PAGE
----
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  • 2018 Ram 3500- Unexpected Upgrades Part III: Pick-Me-Up

2018 Ram 3500- Unexpected Upgrades Part III: Pick-Me-Up

Power on Demand

Bryan Fross
Oct 23, 2018
Photographers: Team Truckin
When you plan to use your truck for towing—especially for show vehicles, like in this case—you may want (or need) a little extra power the factory model didn’t provide. You may have already seen previous articles regarding the lift, interior upgrades, and electric steps on this ’18 Dodge Ram 3500 Mega Cab, but we’re not done with Mike Sutton’s project by a long shot. In this edition, we’ll give it a little pick-me-up by way of an Edge Juice with Attitude CTS2 programmer and an S&B cold-air intake.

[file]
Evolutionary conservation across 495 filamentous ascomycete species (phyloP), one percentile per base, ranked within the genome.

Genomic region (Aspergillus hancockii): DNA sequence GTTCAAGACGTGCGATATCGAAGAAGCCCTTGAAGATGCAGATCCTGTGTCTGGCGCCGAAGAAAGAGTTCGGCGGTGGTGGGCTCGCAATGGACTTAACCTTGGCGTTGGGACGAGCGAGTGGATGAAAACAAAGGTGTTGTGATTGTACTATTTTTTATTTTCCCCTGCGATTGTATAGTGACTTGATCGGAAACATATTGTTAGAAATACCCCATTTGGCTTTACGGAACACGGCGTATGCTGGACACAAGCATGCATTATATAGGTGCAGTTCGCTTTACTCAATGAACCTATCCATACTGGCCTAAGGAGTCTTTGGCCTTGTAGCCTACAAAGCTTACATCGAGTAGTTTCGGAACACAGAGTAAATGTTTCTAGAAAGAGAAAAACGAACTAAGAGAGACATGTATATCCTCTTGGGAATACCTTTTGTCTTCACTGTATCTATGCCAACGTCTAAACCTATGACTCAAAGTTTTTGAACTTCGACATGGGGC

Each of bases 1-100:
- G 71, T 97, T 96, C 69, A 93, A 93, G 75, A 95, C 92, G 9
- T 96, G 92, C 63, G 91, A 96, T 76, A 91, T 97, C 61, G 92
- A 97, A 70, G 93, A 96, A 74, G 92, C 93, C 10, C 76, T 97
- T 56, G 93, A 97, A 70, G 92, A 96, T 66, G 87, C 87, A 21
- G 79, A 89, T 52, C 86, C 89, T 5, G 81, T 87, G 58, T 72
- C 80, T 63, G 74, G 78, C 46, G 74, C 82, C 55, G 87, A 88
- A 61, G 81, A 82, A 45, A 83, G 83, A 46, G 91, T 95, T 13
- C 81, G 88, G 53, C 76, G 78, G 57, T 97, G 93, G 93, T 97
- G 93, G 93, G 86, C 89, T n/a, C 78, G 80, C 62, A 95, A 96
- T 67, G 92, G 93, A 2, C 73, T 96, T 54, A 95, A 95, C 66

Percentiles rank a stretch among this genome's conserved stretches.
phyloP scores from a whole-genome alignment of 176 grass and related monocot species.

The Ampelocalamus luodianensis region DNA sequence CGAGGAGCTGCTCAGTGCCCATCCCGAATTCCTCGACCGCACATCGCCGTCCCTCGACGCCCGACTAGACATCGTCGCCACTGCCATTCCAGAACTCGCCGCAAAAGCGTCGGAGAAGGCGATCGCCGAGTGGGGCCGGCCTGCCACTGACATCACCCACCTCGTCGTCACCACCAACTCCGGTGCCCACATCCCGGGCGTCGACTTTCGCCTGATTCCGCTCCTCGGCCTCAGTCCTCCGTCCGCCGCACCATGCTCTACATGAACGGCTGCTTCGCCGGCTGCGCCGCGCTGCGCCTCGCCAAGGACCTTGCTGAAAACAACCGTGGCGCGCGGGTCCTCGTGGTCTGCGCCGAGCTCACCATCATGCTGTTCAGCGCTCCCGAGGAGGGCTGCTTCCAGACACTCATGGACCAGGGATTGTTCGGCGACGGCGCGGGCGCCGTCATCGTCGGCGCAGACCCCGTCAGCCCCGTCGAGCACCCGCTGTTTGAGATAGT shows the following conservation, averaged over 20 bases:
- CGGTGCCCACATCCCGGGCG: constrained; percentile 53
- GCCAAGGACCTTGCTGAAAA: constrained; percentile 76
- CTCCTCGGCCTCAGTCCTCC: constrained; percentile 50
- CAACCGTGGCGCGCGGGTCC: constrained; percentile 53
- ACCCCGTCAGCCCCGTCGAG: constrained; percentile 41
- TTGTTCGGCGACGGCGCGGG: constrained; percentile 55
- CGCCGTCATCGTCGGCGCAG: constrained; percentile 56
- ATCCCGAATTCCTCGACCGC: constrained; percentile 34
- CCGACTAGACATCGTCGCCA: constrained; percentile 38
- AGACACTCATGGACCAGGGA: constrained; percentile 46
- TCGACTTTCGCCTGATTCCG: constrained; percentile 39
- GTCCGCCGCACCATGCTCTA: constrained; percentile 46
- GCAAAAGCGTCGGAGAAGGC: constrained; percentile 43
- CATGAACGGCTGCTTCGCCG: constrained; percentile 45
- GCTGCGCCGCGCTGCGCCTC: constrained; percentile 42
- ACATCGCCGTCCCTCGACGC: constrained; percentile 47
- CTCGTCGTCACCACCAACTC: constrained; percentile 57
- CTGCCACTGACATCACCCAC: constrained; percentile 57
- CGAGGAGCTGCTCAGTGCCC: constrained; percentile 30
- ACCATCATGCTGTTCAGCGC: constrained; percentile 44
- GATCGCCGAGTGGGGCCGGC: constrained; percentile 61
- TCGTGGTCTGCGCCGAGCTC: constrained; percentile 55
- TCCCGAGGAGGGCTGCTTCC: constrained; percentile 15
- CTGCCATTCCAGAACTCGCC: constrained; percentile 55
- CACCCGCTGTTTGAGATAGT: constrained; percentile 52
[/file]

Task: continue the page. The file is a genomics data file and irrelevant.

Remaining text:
There are many benefits to these simple upgrades. Some are widely known, others not so obvious. Thanks to the Edge Juice with Attitude CTS2, you can have complete control over your experience behind the wheel. There are five available power levels to choose from, with the ability to change them on the fly. And you can expect up to an additional 150 hp and 350 lb-ft of torque. If you’re looking for improved throttle response, overall driveability, safety, and more power, you’re going to want the Juice with Attitude CTS2 plugged into your rig. With a full-color, high-resolution swipe screen in your cab, you have adjustments at your fingertips and multiple gauge screen layouts to view what’s going on under the hood while you’re rolling along. Other features include dynamic safety features, such as cold engine protection, backdowns, and a turbo timer, as well as performance tuning for mileage, towing, daily driving, and performance.